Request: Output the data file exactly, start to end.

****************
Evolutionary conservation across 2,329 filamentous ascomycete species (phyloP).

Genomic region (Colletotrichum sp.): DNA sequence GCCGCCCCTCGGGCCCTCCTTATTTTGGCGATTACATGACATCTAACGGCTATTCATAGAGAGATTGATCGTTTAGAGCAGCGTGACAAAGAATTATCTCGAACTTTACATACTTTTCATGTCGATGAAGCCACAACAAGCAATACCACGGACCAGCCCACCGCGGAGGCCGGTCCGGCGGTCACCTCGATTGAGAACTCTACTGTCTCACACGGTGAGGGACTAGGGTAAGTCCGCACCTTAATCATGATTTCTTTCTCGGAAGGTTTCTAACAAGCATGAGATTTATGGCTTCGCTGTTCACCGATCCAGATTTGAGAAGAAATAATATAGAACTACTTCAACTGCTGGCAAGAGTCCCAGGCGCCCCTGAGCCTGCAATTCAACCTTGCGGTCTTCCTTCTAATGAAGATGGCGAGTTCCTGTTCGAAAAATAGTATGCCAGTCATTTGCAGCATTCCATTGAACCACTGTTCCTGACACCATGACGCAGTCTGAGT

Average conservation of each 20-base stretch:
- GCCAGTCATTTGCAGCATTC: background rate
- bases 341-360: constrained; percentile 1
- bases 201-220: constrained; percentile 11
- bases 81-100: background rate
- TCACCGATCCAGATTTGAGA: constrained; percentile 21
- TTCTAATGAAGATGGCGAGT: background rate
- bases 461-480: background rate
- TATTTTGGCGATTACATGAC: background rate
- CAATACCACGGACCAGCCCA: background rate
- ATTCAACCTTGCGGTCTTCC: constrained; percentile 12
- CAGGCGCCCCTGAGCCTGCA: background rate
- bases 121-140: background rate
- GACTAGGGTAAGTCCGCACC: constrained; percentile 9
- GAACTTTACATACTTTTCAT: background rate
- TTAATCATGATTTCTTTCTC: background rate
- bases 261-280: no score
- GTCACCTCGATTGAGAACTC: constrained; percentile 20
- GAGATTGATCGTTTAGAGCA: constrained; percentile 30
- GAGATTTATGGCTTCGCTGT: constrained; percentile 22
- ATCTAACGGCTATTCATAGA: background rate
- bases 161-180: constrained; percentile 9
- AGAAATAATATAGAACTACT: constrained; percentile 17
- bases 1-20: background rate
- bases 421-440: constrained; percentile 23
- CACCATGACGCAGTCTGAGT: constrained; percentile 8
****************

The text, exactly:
Evolutionary conservation across 2,329 filamentous ascomycete species (phyloP).

Genomic region (Colletotrichum sp.): DNA sequence GCCGCCCCTCGGGCCCTCCTTATTTTGGCGATTACATGACATCTAACGGCTATTCATAGAGAGATTGATCGTTTAGAGCAGCGTGACAAAGAATTATCTCGAACTTTACATACTTTTCATGTCGATGAAGCCACAACAAGCAATACCACGGACCAGCCCACCGCGGAGGCCGGTCCGGCGGTCACCTCGATTGAGAACTCTACTGTCTCACACGGTGAGGGACTAGGGTAAGTCCGCACCTTAATCATGATTTCTTTCTCGGAAGGTTTCTAACAAGCATGAGATTTATGGCTTCGCTGTTCACCGATCCAGATTTGAGAAGAAATAATATAGAACTACTTCAACTGCTGGCAAGAGTCCCAGGCGCCCCTGAGCCTGCAATTCAACCTTGCGGTCTTCCTTCTAATGAAGATGGCGAGTTCCTGTTCGAAAAATAGTATGCCAGTCATTTGCAGCATTCCATTGAACCACTGTTCCTGACACCATGACGCAGTCTGAGT

Average conservation of each 20-base stretch:
- GCCAGTCATTTGCAGCATTC: background rate
- bases 341-360: constrained; percentile 1
- bases 201-220: constrained; percentile 11
- bases 81-100: background rate
- TCACCGATCCAGATTTGAGA: constrained; percentile 21
- TTCTAATGAAGATGGCGAGT: background rate
- bases 461-480: background rate
- TATTTTGGCGATTACATGAC: background rate
- CAATACCACGGACCAGCCCA: background rate
- ATTCAACCTTGCGGTCTTCC: constrained; percentile 12
- CAGGCGCCCCTGAGCCTGCA: background rate
- bases 121-140: background rate
- GACTAGGGTAAGTCCGCACC: constrained; percentile 9
- GAACTTTACATACTTTTCAT: background rate
- TTAATCATGATTTCTTTCTC: background rate
- bases 261-280: no score
- GTCACCTCGATTGAGAACTC: constrained; percentile 20
- GAGATTGATCGTTTAGAGCA: constrained; percentile 30
- GAGATTTATGGCTTCGCTGT: constrained; percentile 22
- ATCTAACGGCTATTCATAGA: background rate
- bases 161-180: constrained; percentile 9
- AGAAATAATATAGAACTACT: constrained; percentile 17
- bases 1-20: background rate
- bases 421-440: constrained; percentile 23
- CACCATGACGCAGTCTGAGT: constrained; percentile 8